Review Elegante & La Imperial – Evolución


Evolución highlights the past and present oeuvre of Daniel Martinetti, one of Peru’s most prolific producers of the “nu cumbia” generation as Elegante & La Imperial in his current incarnation. The project represents yet another shift away from Martinetti’s ‘bedroom’ approach, being backed this time by a band formation that enriches his productions with vocal (and lyrical) work by Estefanía “Fefa” Cox, bass by Alejandro León and percussion by Max Donagini.

Spanning a two-decade long career, Martinetti has never been shy of pushing the envelope further with every bounce off his music workstation. For those familiar with his output since 1998, Elegante is but the latest of a series of differently- and aptly-named projects influenced by Chicago house, Detroit techno and British IDM  as Danny M and Dr. Osc, and by electro as leader of both the defunct band SONORADIO and the DJ collective Elektrofreakz.

At the tipping point in 2008 (the ‘year zero’ of the cumbia revival) Daniel began fusing Afro-Peruvian rhythms such as festejo and landó, with the then reference styles dubstep and dub techno, coining terms such as ‘afrostep’ and ‘maximal’ (a light-hearted joke on minimal music) along the way. Soon after the stars of the south aligned and Elegante saw himself riding the front seat of the digital cumbia bus alongside Dengue Dengue Dengue!, Animal Chuki and Deltatron, among others, at the now legendary Toma! parties in Lima, Peru.

In this sense, Evolución is a justified title. The album features vocal reworks of classic Elegante tracks such as “Puro Comer” and “Piensalo” but the majority of its 10 songs are brand-new compositions where Daniel lets his trademark production style shine, notably via skilled synth programming which results in sparse, yet thick atmospheres with plenty of filter sweeps and saw envelopes – a well-informed, 21st century nod to the classic chicha keyboards of the 1980s. The beats are constructed following the hip-hop tradition: the right amount of, not just what samples to use, but also why and when to use them. While “Piensalo” features a sample that at this point could be considered the amen break of Amazonian cumbia, “Momento”, with MC Bomgo’s rhymes instilling a Brazilian aftertaste via his intermittent home-base of São Paulo, there is no understating Martinetti’s expertise in the genre.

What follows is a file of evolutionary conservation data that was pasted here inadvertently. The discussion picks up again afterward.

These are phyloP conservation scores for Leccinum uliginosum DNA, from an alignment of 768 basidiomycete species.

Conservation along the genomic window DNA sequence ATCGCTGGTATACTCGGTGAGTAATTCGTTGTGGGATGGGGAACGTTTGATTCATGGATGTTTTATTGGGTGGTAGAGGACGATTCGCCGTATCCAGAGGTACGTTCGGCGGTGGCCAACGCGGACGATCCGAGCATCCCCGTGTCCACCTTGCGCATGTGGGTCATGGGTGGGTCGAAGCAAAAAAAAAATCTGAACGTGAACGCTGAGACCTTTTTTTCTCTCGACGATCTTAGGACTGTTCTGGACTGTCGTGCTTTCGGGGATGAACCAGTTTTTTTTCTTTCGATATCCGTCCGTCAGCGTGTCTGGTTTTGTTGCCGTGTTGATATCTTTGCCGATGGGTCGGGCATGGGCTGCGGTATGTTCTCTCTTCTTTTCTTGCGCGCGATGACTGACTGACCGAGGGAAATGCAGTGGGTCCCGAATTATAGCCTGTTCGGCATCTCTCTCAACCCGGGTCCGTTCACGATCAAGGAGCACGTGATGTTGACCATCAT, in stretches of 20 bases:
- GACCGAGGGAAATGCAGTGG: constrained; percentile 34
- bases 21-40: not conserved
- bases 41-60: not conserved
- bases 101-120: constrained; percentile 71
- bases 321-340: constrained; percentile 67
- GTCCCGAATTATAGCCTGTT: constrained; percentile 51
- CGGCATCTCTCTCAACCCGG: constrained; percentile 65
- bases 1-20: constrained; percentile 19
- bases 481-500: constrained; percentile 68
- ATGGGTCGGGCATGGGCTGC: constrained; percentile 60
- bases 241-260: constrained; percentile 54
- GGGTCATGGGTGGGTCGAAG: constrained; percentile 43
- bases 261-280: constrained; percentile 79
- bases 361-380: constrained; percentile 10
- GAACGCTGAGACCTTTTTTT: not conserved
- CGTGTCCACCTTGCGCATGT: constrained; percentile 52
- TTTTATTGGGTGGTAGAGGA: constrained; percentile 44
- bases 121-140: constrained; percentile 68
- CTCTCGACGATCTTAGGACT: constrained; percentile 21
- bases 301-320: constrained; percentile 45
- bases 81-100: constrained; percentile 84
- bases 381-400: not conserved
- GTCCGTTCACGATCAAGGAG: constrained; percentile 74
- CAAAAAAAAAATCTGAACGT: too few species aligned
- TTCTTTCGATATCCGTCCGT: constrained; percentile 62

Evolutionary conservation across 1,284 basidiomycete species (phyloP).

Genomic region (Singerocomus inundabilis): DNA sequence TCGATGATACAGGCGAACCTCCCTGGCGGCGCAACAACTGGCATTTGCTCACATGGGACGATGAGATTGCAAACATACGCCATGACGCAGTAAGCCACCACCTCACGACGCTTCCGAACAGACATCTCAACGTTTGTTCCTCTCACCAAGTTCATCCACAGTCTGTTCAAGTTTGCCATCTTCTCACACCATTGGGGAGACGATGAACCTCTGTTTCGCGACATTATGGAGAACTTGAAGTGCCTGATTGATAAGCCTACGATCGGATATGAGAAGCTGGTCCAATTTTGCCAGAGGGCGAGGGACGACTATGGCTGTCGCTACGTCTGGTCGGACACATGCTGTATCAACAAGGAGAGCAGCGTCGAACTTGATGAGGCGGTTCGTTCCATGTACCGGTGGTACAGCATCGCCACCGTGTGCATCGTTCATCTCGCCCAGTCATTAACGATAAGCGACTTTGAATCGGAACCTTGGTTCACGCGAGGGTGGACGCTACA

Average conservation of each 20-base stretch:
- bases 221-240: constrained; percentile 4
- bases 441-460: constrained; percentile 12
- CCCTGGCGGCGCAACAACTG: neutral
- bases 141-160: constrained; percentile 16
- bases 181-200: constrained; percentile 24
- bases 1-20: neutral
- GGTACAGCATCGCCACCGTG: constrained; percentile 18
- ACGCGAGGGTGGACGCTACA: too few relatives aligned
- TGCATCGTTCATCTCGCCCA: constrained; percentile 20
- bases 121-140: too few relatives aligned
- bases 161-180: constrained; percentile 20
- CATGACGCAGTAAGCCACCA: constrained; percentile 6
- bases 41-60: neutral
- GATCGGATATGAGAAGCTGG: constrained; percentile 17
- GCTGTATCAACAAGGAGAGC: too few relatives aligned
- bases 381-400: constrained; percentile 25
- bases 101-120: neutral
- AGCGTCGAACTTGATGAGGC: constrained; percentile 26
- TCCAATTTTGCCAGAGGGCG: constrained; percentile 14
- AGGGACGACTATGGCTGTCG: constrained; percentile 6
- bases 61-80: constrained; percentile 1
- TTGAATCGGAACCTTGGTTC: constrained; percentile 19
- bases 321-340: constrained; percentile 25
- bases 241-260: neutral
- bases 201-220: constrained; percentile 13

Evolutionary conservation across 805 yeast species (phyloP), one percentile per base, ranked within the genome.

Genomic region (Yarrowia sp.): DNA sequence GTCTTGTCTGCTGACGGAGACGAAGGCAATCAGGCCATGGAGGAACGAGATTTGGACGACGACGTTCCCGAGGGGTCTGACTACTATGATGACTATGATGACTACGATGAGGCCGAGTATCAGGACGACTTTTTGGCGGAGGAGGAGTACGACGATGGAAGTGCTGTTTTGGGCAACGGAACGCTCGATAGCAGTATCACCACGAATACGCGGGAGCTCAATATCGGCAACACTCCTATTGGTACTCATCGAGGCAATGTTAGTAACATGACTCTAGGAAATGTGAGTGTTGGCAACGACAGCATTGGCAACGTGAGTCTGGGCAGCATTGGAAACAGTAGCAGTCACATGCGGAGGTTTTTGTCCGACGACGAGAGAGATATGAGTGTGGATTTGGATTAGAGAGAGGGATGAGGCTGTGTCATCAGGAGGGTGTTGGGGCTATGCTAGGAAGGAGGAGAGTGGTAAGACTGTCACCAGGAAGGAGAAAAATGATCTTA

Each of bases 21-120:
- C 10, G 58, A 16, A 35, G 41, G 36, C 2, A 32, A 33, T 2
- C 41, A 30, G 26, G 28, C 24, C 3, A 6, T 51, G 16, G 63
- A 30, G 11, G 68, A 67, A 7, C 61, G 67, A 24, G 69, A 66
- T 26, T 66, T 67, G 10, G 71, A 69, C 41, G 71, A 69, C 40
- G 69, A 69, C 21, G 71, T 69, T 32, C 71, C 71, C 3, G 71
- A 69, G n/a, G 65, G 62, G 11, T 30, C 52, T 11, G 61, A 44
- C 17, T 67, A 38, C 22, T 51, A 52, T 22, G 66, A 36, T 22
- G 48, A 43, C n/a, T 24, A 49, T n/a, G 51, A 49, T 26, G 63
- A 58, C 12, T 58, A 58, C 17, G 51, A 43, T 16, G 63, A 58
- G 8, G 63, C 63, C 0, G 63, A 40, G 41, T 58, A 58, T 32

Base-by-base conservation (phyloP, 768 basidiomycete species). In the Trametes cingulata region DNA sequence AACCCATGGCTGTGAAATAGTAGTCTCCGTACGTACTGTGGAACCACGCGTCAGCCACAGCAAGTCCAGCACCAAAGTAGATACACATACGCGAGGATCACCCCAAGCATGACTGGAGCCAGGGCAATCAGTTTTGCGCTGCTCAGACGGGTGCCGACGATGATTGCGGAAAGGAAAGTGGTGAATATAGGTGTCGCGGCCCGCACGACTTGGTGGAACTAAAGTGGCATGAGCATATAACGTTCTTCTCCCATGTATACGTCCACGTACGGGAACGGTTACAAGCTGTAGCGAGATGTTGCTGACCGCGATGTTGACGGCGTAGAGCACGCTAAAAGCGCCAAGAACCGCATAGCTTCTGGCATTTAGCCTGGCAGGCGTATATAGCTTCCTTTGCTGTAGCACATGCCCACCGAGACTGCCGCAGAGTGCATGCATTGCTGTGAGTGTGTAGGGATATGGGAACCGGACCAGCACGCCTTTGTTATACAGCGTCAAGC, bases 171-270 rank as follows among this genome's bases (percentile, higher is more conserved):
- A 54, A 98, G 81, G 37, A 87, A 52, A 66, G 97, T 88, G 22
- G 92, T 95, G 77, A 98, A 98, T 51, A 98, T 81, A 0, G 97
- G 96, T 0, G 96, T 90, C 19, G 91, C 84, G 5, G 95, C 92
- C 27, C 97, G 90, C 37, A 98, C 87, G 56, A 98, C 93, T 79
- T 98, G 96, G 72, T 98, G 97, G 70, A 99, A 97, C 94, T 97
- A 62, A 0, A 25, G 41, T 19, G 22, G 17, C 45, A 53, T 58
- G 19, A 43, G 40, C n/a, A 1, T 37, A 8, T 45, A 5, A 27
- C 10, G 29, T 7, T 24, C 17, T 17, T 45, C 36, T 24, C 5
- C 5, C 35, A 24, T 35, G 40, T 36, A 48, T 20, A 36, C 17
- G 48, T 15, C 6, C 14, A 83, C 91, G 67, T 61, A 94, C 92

Evolución’s release in the very diligent catalogue of Lausanne-based digital/vinyl label Hawaii Bonsai Records (managed by Axel de Pontbriand), which only two years ago graced us with its debut compilation Cumbia Libertad, fits the concept both musically and aesthetically. We hope to see further releases from this record label that is helping keep digital cumbia up-to-date.

Evolución is available on Hawaii Bonsai’s Bandcamp.

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